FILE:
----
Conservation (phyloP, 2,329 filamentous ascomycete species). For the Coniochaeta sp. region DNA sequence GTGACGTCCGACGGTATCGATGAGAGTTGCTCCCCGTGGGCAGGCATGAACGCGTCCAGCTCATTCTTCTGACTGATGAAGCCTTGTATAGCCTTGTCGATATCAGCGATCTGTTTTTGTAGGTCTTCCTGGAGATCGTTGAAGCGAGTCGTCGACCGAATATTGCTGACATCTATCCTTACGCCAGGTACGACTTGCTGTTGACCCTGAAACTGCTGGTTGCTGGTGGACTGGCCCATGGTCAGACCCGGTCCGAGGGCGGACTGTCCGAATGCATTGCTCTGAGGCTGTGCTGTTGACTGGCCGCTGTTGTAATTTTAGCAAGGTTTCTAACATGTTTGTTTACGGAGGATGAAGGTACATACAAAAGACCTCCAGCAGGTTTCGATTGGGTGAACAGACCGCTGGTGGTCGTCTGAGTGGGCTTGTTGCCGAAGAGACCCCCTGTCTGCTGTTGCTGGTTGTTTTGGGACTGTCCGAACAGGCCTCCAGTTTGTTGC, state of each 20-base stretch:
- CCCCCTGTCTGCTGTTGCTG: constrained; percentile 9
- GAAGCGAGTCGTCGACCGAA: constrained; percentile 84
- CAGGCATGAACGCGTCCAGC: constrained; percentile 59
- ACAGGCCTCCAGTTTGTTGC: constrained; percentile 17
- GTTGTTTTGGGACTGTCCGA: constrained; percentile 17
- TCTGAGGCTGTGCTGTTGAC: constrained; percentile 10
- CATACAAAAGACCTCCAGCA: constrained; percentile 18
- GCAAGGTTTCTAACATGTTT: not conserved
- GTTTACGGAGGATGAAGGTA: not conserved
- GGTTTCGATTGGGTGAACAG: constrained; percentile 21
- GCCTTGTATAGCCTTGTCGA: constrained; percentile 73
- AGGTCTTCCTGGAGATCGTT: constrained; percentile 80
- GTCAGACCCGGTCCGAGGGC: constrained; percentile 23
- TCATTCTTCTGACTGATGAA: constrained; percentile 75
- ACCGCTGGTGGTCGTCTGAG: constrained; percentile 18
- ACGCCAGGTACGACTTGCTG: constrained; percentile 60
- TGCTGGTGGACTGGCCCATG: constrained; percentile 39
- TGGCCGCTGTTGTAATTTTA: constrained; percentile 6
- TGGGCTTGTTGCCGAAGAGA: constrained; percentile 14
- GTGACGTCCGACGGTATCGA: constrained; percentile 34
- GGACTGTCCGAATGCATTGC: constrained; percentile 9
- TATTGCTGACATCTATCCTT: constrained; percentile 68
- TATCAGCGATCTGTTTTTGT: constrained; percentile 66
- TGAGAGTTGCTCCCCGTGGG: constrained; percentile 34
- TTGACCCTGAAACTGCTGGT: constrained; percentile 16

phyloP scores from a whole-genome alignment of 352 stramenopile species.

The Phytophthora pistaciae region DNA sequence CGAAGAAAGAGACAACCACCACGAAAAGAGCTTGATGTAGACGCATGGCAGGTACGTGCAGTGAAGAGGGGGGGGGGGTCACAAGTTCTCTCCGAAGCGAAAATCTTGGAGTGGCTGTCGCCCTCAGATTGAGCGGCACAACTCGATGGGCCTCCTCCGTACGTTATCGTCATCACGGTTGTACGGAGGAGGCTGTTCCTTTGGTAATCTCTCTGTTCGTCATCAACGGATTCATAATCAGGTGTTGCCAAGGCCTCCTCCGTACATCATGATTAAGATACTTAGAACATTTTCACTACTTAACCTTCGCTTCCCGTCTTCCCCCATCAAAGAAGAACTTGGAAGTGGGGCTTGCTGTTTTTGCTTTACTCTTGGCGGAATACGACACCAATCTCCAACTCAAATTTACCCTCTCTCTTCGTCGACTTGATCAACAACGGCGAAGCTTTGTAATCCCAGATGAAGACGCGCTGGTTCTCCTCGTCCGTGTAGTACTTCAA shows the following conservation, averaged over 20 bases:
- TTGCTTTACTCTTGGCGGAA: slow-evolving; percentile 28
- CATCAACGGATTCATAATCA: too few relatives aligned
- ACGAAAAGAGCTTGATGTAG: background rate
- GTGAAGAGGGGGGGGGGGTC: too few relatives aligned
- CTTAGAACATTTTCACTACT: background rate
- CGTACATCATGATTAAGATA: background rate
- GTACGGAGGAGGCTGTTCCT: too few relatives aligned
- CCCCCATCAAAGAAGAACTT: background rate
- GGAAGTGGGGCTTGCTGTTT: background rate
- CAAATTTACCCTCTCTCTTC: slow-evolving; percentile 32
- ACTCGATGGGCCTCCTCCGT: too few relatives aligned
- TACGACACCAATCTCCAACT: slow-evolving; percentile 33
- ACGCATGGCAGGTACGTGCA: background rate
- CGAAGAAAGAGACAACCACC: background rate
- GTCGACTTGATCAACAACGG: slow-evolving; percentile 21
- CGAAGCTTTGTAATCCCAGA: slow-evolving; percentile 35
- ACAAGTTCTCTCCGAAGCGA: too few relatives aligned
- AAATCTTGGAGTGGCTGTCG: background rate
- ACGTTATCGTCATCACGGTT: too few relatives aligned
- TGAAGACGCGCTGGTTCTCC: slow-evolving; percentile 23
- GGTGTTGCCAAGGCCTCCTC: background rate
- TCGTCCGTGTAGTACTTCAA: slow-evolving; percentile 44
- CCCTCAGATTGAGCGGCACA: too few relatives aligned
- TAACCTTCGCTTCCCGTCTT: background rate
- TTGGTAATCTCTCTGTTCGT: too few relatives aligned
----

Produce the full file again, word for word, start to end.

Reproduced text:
Conservation (phyloP, 2,329 filamentous ascomycete species). For the Coniochaeta sp. region DNA sequence GTGACGTCCGACGGTATCGATGAGAGTTGCTCCCCGTGGGCAGGCATGAACGCGTCCAGCTCATTCTTCTGACTGATGAAGCCTTGTATAGCCTTGTCGATATCAGCGATCTGTTTTTGTAGGTCTTCCTGGAGATCGTTGAAGCGAGTCGTCGACCGAATATTGCTGACATCTATCCTTACGCCAGGTACGACTTGCTGTTGACCCTGAAACTGCTGGTTGCTGGTGGACTGGCCCATGGTCAGACCCGGTCCGAGGGCGGACTGTCCGAATGCATTGCTCTGAGGCTGTGCTGTTGACTGGCCGCTGTTGTAATTTTAGCAAGGTTTCTAACATGTTTGTTTACGGAGGATGAAGGTACATACAAAAGACCTCCAGCAGGTTTCGATTGGGTGAACAGACCGCTGGTGGTCGTCTGAGTGGGCTTGTTGCCGAAGAGACCCCCTGTCTGCTGTTGCTGGTTGTTTTGGGACTGTCCGAACAGGCCTCCAGTTTGTTGC, state of each 20-base stretch:
- CCCCCTGTCTGCTGTTGCTG: constrained; percentile 9
- GAAGCGAGTCGTCGACCGAA: constrained; percentile 84
- CAGGCATGAACGCGTCCAGC: constrained; percentile 59
- ACAGGCCTCCAGTTTGTTGC: constrained; percentile 17
- GTTGTTTTGGGACTGTCCGA: constrained; percentile 17
- TCTGAGGCTGTGCTGTTGAC: constrained; percentile 10
- CATACAAAAGACCTCCAGCA: constrained; percentile 18
- GCAAGGTTTCTAACATGTTT: not conserved
- GTTTACGGAGGATGAAGGTA: not conserved
- GGTTTCGATTGGGTGAACAG: constrained; percentile 21
- GCCTTGTATAGCCTTGTCGA: constrained; percentile 73
- AGGTCTTCCTGGAGATCGTT: constrained; percentile 80
- GTCAGACCCGGTCCGAGGGC: constrained; percentile 23
- TCATTCTTCTGACTGATGAA: constrained; percentile 75
- ACCGCTGGTGGTCGTCTGAG: constrained; percentile 18
- ACGCCAGGTACGACTTGCTG: constrained; percentile 60
- TGCTGGTGGACTGGCCCATG: constrained; percentile 39
- TGGCCGCTGTTGTAATTTTA: constrained; percentile 6
- TGGGCTTGTTGCCGAAGAGA: constrained; percentile 14
- GTGACGTCCGACGGTATCGA: constrained; percentile 34
- GGACTGTCCGAATGCATTGC: constrained; percentile 9
- TATTGCTGACATCTATCCTT: constrained; percentile 68
- TATCAGCGATCTGTTTTTGT: constrained; percentile 66
- TGAGAGTTGCTCCCCGTGGG: constrained; percentile 34
- TTGACCCTGAAACTGCTGGT: constrained; percentile 16

phyloP scores from a whole-genome alignment of 352 stramenopile species.

The Phytophthora pistaciae region DNA sequence CGAAGAAAGAGACAACCACCACGAAAAGAGCTTGATGTAGACGCATGGCAGGTACGTGCAGTGAAGAGGGGGGGGGGGTCACAAGTTCTCTCCGAAGCGAAAATCTTGGAGTGGCTGTCGCCCTCAGATTGAGCGGCACAACTCGATGGGCCTCCTCCGTACGTTATCGTCATCACGGTTGTACGGAGGAGGCTGTTCCTTTGGTAATCTCTCTGTTCGTCATCAACGGATTCATAATCAGGTGTTGCCAAGGCCTCCTCCGTACATCATGATTAAGATACTTAGAACATTTTCACTACTTAACCTTCGCTTCCCGTCTTCCCCCATCAAAGAAGAACTTGGAAGTGGGGCTTGCTGTTTTTGCTTTACTCTTGGCGGAATACGACACCAATCTCCAACTCAAATTTACCCTCTCTCTTCGTCGACTTGATCAACAACGGCGAAGCTTTGTAATCCCAGATGAAGACGCGCTGGTTCTCCTCGTCCGTGTAGTACTTCAA shows the following conservation, averaged over 20 bases:
- TTGCTTTACTCTTGGCGGAA: slow-evolving; percentile 28
- CATCAACGGATTCATAATCA: too few relatives aligned
- ACGAAAAGAGCTTGATGTAG: background rate
- GTGAAGAGGGGGGGGGGGTC: too few relatives aligned
- CTTAGAACATTTTCACTACT: background rate
- CGTACATCATGATTAAGATA: background rate
- GTACGGAGGAGGCTGTTCCT: too few relatives aligned
- CCCCCATCAAAGAAGAACTT: background rate
- GGAAGTGGGGCTTGCTGTTT: background rate
- CAAATTTACCCTCTCTCTTC: slow-evolving; percentile 32
- ACTCGATGGGCCTCCTCCGT: too few relatives aligned
- TACGACACCAATCTCCAACT: slow-evolving; percentile 33
- ACGCATGGCAGGTACGTGCA: background rate
- CGAAGAAAGAGACAACCACC: background rate
- GTCGACTTGATCAACAACGG: slow-evolving; percentile 21
- CGAAGCTTTGTAATCCCAGA: slow-evolving; percentile 35
- ACAAGTTCTCTCCGAAGCGA: too few relatives aligned
- AAATCTTGGAGTGGCTGTCG: background rate
- ACGTTATCGTCATCACGGTT: too few relatives aligned
- TGAAGACGCGCTGGTTCTCC: slow-evolving; percentile 23
- GGTGTTGCCAAGGCCTCCTC: background rate
- TCGTCCGTGTAGTACTTCAA: slow-evolving; percentile 44
- CCCTCAGATTGAGCGGCACA: too few relatives aligned
- TAACCTTCGCTTCCCGTCTT: background rate
- TTGGTAATCTCTCTGTTCGT: too few relatives aligned